Last night, we went to St. Andrew's Cathedral downtown and had gumbo, salad, bread, and Bananas Foster, all while listening to New Orleans-style jazz. The benefit, put on by the Episcopal Diocese of Hawaii, was to raise money for Katrina victims. The food was good. I was surprised, really, because I have family from New Orleans and I know gumbo. The people here did an excellent job.
But the icing on the cake, so to speak, was the dessert. A chef, complete with spotless white chef's tunic embroidered with his name and awards, and military-style ribbons hanging from his chest, presided over the flaming bananas with a Germanic-like authority that dictated you wouldn't dare to ask him for an extra ladle of sauce. The warm sauce and cool ice cream melted in your mouth like all the best desserts you've ever had in your life combined into one supremely sweet dish. (I was motivated to dig out my favorite Cajun-Creole cookbook for the recipe when I got home.)
Typically, Mike managed to sit next to a guy who gave Mike his dessert ticket. So, as Mark and I sit there concocting a way to get another ticket, Mike trots off for seconds. He quite nicely shared with us, whether from pity or a sense of duty I don't know. Hell, I'm not complaining, since I did get a few extra spoonfuls.
I was enjoying the plan Mark and I were concocting though. It involved Mike distracting the ticket lady, me peeling off a strip of neon pink tickets, and Mark giving absolution for the crime. One of the advantages of hanging out with a priest is having absolution on tap, I've decided, though I suppose when it came right down to it, he'd have prevented the crime and forgone the extra dessert. 🙂
When we left, we had to walk a couple of blocks back to the parking garage off of Punchbowl and Beretania. A low stone wall fronts the cathedral grounds and we began to cut across the parking lot as a short cut. But I was wearing a skirt and no way could I get over that wall. Besides, the wall connects with the governor's property. Her mansion sits next to the cathedral, and her yard looks strangely unguarded, like it's just another house. There's no gate with guards either, though the property is fenced. I had visions of us hopping the cathedral wall to get back to the street and setting off some sort of high-tech intrusion alert.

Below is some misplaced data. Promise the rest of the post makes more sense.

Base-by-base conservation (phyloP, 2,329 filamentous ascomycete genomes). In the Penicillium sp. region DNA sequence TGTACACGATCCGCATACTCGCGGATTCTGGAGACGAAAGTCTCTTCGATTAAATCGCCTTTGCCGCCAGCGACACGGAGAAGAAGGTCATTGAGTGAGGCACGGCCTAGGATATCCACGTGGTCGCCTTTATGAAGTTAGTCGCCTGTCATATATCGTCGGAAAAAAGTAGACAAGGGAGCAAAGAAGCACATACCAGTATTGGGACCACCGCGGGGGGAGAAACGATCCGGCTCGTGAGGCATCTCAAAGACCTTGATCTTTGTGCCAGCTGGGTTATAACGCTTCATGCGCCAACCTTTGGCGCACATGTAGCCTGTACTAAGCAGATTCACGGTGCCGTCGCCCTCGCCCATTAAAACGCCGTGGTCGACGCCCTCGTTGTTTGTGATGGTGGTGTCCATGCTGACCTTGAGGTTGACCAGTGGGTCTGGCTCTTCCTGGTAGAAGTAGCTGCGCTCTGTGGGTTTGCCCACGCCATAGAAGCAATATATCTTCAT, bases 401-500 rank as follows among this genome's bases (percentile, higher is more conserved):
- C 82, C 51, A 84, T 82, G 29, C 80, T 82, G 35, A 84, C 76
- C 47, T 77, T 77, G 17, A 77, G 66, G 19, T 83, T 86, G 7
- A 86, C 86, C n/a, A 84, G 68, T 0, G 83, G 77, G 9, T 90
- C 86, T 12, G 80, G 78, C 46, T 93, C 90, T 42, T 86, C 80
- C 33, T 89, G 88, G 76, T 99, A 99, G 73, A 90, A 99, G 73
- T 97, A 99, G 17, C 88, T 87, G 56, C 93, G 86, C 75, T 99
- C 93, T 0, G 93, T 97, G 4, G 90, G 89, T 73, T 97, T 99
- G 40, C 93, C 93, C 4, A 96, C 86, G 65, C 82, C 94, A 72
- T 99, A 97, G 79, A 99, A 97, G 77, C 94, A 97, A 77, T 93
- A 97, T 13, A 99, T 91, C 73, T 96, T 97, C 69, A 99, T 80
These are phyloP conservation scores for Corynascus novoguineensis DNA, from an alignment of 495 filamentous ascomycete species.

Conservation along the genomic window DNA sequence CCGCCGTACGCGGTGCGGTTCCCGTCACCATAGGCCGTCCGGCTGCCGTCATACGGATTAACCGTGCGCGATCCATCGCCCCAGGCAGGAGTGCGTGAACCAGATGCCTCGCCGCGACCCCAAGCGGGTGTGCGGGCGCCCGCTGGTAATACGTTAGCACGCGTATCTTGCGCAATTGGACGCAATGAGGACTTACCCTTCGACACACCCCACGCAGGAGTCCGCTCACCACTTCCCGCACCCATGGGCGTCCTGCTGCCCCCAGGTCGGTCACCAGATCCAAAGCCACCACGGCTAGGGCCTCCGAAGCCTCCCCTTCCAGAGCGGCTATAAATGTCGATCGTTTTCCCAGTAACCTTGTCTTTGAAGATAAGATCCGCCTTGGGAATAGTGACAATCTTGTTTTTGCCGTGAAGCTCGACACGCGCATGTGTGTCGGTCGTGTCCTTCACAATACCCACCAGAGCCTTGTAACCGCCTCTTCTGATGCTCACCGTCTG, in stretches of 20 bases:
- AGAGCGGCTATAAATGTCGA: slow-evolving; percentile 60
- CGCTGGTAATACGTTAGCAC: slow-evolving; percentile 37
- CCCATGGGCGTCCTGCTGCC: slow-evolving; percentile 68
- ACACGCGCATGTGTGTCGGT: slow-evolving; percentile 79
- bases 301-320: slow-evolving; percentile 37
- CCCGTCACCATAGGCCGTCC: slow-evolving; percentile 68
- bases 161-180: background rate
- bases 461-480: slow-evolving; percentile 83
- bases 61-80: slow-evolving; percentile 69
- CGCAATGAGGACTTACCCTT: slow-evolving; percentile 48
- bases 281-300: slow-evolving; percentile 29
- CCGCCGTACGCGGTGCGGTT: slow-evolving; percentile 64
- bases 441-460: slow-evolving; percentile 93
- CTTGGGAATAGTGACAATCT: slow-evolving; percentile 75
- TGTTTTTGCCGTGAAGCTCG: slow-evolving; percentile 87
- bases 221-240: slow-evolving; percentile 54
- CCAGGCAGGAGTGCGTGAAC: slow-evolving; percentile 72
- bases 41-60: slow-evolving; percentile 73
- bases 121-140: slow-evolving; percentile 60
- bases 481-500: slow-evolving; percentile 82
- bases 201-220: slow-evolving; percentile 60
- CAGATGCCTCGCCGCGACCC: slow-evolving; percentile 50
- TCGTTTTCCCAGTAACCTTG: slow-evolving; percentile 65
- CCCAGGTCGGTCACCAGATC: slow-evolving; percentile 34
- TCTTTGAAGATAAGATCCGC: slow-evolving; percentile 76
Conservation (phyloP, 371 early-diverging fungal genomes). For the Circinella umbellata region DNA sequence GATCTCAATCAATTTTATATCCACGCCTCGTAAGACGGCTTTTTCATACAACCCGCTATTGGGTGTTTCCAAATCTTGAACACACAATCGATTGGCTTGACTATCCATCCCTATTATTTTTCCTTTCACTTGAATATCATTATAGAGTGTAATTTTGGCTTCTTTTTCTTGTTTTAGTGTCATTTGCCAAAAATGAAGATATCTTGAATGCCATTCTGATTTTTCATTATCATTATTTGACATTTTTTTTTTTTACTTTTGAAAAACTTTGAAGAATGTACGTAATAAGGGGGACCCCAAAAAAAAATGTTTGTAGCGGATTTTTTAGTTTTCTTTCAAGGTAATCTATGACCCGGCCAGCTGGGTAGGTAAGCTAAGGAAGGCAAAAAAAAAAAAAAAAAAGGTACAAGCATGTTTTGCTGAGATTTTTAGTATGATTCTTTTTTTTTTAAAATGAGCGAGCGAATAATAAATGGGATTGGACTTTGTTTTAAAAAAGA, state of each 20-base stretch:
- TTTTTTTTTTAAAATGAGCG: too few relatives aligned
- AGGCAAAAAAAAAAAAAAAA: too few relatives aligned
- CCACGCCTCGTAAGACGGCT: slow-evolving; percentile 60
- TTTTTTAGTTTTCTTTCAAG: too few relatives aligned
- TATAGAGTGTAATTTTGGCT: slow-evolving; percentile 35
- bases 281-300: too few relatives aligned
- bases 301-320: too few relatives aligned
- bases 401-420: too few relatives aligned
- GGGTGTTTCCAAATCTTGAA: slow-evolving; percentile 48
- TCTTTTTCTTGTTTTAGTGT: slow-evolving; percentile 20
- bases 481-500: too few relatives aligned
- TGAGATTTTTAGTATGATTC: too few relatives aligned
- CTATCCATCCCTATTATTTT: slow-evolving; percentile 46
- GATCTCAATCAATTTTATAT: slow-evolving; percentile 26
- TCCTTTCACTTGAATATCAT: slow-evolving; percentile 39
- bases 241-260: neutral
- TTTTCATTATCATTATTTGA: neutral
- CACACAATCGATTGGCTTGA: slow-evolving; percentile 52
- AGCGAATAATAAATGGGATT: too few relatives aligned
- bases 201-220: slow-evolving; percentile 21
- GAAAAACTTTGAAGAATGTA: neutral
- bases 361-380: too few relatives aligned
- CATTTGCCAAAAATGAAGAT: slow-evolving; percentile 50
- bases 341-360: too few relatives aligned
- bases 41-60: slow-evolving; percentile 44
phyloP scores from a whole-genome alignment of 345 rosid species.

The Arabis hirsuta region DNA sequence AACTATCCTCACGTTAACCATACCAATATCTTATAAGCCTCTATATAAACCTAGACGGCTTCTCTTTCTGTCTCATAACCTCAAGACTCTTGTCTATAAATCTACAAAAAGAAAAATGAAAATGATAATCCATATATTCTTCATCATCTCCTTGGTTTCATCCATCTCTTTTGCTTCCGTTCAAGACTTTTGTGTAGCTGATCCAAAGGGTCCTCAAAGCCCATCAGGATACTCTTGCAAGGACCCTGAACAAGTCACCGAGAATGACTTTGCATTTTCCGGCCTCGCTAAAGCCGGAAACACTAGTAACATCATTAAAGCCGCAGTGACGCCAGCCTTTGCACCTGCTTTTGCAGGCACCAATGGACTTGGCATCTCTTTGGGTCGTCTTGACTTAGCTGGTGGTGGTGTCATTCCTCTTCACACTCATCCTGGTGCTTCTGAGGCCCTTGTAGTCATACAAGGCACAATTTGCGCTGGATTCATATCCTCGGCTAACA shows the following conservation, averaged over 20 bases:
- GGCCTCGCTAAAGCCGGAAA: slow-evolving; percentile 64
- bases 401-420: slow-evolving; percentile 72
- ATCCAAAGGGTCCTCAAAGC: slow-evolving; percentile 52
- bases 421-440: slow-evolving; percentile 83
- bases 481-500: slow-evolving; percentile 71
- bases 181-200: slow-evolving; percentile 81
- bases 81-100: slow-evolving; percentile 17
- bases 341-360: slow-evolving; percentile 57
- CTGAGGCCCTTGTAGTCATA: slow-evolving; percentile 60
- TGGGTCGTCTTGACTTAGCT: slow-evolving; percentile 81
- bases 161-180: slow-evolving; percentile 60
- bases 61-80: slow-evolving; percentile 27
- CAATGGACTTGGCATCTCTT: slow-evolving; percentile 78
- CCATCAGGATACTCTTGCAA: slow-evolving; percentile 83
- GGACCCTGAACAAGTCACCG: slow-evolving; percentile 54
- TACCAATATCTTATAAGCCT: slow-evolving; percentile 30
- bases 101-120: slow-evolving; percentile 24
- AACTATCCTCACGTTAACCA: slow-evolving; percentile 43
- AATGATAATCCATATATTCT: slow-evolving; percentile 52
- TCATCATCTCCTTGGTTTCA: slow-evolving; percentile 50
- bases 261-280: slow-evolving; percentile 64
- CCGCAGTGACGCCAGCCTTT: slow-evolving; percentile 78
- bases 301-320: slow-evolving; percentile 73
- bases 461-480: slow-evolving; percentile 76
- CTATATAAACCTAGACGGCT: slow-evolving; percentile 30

And there we'd be, two sinners and a priest, hauled down to the HPD headquarters half a mile away and interrogated beneath bright spotlights until we broke down and ratted each other out in a typical game of prisoner's dilemma.
Mike and I saw the governor at dinner one night. We were in Compadre's in the Victoria Ward Centre one Saturday night not long ago when she stopped at a table beside ours to talk to a family she knew. She was flanked by several women with very short hair, all in their 50s or older. Compadre's is okay, not great, and I remember thinking, “Wow, the Governor of Hawaii eats here?”
She looks different in person, not so big and masculine. On TV, she looks like a bear of a woman. But that night, she looked feminine. Her edges were softened, and her hair, which always looks so severe on television, seemed to suit her. It must be tough, being the first elected woman and the first elected Republican governor in a blue state.
Probably, though, she wouldn't have been very sympathetic had we set off her alarm system. So, Mike and I went around to the gate while Mark hopped the wall somewhat farther from her property. Thus ended another adventurous night.